“Michinoku no Boro” roughly translated means “The World of Old Cloth Illustrated”. This book presents a wide array of Japanese folk textiles, including sakiori, kogin, and boro, as well as other woven accessories such as rain capes and cushions for carrying heavy bundles.
Many of the textiles shown are from the Tsugaru region in Aomori prefecture, located on the northernmost tip of the main island of Honshu, home to poor farmers who created astonishingly beautiful textiles out of necessity. This frozen north country was too cold to grow cotton, so the local folk grew and wove hemp for clothing and made almost everything, from diapers to futon bedding to work clothes, from scratchy hemp cloth. And if a single layer of cloth wasn't warm enough, they stitched and reinforced layer upon layer, patching holes and stuffing hemp fuzz in between for whatever insulation they could get. Or they cut the cloth into thin ribbons and re-wove it as ‘sakiori’ or they braided bits of fibers into rope to be worn as headbands or fashioned into protective cushions for their backs to wear while doing farmwork.
The text of this book is in Japanese, but page after page of color and black-and-white pictures of garments, and a few documentary photos of people wearing these types of clothing provide a wonderful reference for the study of these Japanese folk textiles. Scroll down for pictures!
The book begins with approx. 38 pages about kogin stitching. Kogin is a uniquely Japanese needlework technique that was born of a practical desire for warmth, and the need to strengthen a fabric used in everyday life so it could withstand hard use and frequent laundering. Kogin is recognized by its characteristic blue and white geometric designs, which are embroidered with thick threads on a base fabric. The origins of this technique can be traced to the peasants in the Tsugaru Peninsula in the 1600's. The characteristic blue and white designs were given names for things common to everyday life (soybean, cat's eye, running waters, etc.) Naming the patterns for items surrounding a stitcher helped to recall the patterns from memory, since formal graphs or charts had yet to be developed. Eventually, over three hundred patterns grew from the diamond shape, with certain designs associated with specific geographic areas.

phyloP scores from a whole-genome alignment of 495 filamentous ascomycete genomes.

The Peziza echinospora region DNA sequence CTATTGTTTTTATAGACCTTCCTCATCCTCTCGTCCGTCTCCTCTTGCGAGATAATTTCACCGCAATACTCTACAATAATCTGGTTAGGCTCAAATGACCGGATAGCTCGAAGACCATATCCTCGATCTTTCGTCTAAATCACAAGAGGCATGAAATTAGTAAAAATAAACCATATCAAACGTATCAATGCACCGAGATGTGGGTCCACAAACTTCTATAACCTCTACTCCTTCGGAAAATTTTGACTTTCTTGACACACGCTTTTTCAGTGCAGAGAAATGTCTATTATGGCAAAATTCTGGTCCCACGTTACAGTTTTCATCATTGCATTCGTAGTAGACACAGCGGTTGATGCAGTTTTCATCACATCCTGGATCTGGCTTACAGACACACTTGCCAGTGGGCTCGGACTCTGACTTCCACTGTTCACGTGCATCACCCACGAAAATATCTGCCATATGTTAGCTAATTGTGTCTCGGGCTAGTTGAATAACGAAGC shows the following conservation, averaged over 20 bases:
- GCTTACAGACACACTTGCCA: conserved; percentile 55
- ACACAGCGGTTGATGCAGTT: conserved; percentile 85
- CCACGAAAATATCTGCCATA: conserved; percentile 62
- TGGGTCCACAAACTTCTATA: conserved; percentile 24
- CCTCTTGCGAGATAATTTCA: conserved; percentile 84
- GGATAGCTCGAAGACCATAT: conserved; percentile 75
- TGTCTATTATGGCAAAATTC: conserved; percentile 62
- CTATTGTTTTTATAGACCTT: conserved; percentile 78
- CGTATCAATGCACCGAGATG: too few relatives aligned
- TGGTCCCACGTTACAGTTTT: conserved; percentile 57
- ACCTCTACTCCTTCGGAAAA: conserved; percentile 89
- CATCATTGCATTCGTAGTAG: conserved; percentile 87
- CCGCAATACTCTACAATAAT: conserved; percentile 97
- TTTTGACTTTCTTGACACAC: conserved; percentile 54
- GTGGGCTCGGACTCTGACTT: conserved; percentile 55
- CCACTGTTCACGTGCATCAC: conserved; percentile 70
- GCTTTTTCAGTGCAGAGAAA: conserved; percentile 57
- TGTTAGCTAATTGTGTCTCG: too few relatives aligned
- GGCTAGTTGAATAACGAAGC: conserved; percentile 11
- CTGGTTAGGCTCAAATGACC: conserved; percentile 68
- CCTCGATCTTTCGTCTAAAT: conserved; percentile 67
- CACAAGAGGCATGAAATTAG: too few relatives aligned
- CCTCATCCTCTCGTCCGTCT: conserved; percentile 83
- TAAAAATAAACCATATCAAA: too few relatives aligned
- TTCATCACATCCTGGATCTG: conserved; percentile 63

The next section of the book shows stitched indigo-dyed work garments, but the stitching is done in closely spaced rows of straight stitching.
The next section contains black-and-white photos of clothing accessories or work implements woven from bast fibers or tree bark fibers. You'll see hino (thatched rain capes) handwoven from "wara” straw, probably from rice plants. The long shaggy ends stand out from the body and throw off the rain. Other items include baskets, shoes, bags, and ropes made of braided fibers.
The next section (12 pages) shows ‘boro’ garments, literally rags that made up clothing and household textiles. These garments are heavily stitched and patched, showing layer upon layer of various fabrics.
The next 4 pages show sakiori textiles, in which worn kimono or bedding are torn into strips and woven into new fabric for obis or rugs.
The final 28 pages show a variety of garments, including a couple of Ainu garments. The Ainu are the indigenous people of Hokkaido and northern Japan. There has been a recent interest in traditional Ainu culture, especially their embroidery work, which resembles Celtic design and techniques.
This small (6.5 by 8.5-inch), softcover, 111-page book was published in 2009 by Owl Books, and the author is Saburou Tadashi Tanaka. This copy is brand-new, and has minimal shelf wear. If you love Japanese folk textiles, you will enjoy this beautiful book!